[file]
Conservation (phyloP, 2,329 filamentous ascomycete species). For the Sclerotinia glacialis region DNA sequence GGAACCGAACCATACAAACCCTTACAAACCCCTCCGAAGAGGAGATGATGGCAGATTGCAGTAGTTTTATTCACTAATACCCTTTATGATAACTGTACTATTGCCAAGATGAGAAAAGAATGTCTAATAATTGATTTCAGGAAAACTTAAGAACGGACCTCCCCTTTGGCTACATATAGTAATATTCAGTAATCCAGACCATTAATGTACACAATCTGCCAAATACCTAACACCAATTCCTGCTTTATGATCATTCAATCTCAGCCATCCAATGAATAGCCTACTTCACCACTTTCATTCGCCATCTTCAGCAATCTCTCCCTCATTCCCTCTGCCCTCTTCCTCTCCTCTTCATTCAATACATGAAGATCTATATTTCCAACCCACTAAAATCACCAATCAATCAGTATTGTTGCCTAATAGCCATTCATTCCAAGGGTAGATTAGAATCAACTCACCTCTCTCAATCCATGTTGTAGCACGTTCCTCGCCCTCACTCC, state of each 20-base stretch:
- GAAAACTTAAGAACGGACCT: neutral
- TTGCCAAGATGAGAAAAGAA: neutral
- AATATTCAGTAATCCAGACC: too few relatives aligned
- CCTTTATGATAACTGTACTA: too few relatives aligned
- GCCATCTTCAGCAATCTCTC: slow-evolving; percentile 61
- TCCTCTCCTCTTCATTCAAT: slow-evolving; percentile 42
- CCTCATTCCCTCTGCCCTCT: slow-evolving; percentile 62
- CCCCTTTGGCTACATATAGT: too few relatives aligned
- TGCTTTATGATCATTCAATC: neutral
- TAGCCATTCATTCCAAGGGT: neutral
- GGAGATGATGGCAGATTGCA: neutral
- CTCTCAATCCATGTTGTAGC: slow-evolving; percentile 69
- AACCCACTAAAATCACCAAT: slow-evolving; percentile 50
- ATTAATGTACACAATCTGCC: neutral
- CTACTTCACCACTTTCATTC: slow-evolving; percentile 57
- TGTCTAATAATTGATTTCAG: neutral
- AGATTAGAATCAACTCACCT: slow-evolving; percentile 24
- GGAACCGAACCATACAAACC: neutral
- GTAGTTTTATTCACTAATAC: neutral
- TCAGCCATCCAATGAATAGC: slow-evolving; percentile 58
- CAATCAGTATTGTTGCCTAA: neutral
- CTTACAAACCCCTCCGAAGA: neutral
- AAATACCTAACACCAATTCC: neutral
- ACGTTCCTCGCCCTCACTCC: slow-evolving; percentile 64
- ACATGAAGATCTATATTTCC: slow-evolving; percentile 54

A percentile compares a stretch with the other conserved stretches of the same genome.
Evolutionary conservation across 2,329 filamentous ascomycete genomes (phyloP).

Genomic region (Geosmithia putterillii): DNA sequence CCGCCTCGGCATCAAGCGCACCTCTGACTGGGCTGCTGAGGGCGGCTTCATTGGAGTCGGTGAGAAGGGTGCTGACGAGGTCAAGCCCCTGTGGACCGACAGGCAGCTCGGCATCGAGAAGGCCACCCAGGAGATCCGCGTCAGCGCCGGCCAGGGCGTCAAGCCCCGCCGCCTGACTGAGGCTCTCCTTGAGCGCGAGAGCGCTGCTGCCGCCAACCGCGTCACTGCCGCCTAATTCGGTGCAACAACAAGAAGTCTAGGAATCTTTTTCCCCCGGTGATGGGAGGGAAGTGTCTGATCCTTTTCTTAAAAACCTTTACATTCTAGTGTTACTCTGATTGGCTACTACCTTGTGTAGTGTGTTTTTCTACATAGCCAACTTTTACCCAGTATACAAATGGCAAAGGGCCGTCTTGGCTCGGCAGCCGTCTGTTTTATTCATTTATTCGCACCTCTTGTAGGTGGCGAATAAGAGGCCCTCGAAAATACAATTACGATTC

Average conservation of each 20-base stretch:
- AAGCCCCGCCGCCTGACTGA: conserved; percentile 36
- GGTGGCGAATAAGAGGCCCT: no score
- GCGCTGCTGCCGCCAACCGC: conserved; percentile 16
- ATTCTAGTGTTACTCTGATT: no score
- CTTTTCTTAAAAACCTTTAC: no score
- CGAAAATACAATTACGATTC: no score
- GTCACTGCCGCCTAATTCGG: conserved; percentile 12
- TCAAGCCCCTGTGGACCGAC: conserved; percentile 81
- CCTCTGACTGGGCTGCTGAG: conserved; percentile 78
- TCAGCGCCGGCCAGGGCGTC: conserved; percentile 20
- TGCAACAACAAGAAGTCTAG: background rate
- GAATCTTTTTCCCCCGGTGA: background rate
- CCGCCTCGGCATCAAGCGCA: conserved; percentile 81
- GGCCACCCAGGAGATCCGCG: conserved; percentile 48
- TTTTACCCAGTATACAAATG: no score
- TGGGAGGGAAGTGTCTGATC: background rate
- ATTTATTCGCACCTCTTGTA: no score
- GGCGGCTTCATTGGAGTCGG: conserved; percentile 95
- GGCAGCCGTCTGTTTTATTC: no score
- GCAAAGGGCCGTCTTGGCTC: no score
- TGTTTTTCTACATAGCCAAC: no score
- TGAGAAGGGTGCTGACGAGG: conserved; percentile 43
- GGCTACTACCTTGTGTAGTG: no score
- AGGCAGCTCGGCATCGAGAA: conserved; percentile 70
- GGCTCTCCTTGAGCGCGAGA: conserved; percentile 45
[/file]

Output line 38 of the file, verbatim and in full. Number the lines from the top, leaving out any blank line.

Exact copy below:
- TCAAGCCCCTGTGGACCGAC: conserved; percentile 81